The Wives of Los Alamos by TaraShea Nesbit (Bloombury USA)
I expect that most reviews of Tarashea Nesbit’s The Wives of Los Alamos will begin as this one does, by noting that the entire work is written in the first person plural. The Wives of Los Alamos doesn’t contain a number of individual characters; instead, it is people by a single, plural “character,” a chorus singing in unison. This plural voice is the central fact of the novel, and it shapes the reader’s experience. Let me give you a quick sample from the opening:
We were European women born in Southampton and Hamburg, Western women born in California and Montana, East Coast women born in Connecticut and New York, Midwestern women born in Nebraska and Ohio, or Southern women from Mississippi or Texas, and no matter who we were we wanted nothing to do with starting all over again, and so we paused, we exhaled, and we asked, What part of the Southwest?
Reading the first chapter, I found the “We” unsettling, not knowing of whom it was comprised.
Reading the second chapter, I found the “We” exhilarating, a stylistic device that felt almost musical in the way it simultaneously documented multiple experiences.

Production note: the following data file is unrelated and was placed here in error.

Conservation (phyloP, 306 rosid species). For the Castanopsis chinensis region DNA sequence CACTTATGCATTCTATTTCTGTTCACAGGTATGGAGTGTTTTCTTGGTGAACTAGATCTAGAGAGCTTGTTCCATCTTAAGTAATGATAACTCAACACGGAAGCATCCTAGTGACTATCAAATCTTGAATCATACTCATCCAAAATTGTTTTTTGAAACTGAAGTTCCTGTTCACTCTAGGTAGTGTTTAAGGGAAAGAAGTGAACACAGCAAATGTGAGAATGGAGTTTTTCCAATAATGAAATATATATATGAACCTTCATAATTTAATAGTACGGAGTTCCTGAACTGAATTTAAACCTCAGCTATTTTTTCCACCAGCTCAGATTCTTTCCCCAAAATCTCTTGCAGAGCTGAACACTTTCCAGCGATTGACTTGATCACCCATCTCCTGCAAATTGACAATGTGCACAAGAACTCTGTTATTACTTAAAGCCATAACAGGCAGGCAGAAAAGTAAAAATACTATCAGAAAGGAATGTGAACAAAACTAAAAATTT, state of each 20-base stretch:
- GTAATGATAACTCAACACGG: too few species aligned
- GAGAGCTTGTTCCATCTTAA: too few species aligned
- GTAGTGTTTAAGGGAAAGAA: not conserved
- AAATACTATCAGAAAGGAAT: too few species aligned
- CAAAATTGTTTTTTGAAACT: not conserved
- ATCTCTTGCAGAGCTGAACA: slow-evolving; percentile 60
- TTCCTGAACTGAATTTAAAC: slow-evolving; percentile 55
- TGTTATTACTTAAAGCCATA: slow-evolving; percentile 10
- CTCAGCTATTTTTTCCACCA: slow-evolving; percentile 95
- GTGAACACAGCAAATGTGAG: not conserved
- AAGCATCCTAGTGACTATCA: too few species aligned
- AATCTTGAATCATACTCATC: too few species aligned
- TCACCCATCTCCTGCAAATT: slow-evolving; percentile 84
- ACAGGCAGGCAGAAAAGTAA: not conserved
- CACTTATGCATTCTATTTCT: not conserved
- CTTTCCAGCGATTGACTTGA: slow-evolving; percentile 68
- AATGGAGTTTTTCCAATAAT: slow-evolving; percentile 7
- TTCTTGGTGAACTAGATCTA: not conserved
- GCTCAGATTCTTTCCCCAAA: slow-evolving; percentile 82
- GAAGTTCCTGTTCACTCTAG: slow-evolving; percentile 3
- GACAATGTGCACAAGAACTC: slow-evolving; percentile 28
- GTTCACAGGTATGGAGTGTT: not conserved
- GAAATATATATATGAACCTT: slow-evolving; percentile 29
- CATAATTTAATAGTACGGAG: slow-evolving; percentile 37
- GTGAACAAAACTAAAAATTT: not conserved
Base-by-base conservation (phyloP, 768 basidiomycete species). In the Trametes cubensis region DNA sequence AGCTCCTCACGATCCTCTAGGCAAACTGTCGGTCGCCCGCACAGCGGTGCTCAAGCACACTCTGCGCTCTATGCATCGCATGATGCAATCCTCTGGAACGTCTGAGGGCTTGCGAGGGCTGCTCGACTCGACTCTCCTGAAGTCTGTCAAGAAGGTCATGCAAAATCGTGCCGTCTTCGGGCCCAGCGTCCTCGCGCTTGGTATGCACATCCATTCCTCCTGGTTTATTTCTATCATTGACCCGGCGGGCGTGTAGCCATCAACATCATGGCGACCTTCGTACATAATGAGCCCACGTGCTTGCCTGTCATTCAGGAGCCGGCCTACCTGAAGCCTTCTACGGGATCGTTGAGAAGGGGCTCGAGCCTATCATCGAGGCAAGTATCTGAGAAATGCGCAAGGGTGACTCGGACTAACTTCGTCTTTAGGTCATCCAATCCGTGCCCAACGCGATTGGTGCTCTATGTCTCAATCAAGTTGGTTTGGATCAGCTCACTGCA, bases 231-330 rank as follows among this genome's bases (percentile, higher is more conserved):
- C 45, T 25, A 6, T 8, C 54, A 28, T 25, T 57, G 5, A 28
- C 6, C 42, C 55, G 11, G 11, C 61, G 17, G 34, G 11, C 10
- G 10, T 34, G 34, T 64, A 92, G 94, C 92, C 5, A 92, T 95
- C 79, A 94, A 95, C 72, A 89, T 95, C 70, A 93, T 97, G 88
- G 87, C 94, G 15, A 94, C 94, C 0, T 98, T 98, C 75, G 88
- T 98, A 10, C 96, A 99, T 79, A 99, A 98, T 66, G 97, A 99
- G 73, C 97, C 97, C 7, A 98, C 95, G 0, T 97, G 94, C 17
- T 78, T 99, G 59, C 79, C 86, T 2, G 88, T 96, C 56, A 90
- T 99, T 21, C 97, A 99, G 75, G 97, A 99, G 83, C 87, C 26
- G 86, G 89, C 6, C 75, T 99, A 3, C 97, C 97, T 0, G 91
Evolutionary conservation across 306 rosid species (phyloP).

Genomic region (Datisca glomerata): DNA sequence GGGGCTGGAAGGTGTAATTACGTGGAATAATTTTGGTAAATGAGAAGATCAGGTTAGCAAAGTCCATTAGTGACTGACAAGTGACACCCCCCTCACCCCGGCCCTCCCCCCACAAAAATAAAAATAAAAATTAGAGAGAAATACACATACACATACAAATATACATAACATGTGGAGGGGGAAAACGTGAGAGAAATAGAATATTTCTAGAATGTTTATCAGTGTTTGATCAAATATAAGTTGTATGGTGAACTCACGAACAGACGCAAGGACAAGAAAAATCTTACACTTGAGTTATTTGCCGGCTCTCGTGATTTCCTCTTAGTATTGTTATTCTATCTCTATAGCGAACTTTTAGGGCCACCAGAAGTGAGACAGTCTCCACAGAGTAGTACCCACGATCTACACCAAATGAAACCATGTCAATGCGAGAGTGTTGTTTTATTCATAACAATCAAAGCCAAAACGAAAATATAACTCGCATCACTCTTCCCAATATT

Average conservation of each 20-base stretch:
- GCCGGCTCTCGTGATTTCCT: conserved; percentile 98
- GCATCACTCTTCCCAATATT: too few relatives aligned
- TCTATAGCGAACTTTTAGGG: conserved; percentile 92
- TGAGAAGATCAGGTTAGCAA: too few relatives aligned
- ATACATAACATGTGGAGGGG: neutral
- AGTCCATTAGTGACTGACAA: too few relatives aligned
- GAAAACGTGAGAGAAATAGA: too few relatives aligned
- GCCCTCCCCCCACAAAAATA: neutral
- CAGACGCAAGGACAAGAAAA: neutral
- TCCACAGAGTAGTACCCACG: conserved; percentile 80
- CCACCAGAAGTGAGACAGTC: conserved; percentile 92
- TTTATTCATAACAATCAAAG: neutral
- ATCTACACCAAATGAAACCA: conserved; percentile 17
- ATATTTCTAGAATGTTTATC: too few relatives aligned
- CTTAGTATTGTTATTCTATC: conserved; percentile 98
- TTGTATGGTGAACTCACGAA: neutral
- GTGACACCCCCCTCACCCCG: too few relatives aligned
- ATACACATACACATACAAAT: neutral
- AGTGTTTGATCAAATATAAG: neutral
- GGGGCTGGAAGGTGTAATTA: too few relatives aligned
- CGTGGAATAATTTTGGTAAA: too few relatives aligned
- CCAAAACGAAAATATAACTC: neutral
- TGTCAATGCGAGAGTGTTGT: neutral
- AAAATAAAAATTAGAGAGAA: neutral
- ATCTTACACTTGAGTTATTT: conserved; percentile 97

Further in, I found it alienating. While individual names were mentioned, the plural voice had no name besides “We,” so the central figures of the novel remained strangely disembodied. I could not, as I usually do, feel that I was getting to know them, building my own relationship with them.
And after a while, it became tedious: a clever idea that had been taken too far, an effect that wasn’t worth its cost in terms of plot and characterization. I felt I wasn’t reading a novel so much as a hugely overgrown, kudzu vine of a prose-poem. I mourned the lack of an editor who put her foot down, who insisted on content as well as style.
But then the bomb is made. The bomb is made; it is dropped on Hiroshima; it is dropped on Nagasaki. Photos come back from the blast area: shadows where people were instantly incinerated, others of individuals dying quickly from radiation burns or more slowly from radiation poisoning. And at this moment, the “We” became absolutely essential.
The “We” became essential because the scale of the bomb was beyond individual experience, because it evoked a multitude of responses that could only be embodied in a plural voice. As a reader I needed that simultaneous chorus of shock and fear and self-justification and weariness and horror and, even, indifference. I became deeply grateful that this story hadn’t been trusted to the voice, the perspective of a single narrator.
The Wives of Los Alamos is a brilliant piece of work. Yes, the voice wearies after a while, but once it becomes essential it remains essential. I feel deeply grateful that Tarashea Nesbit understood that fact and let it shape her work and my experience as a reader.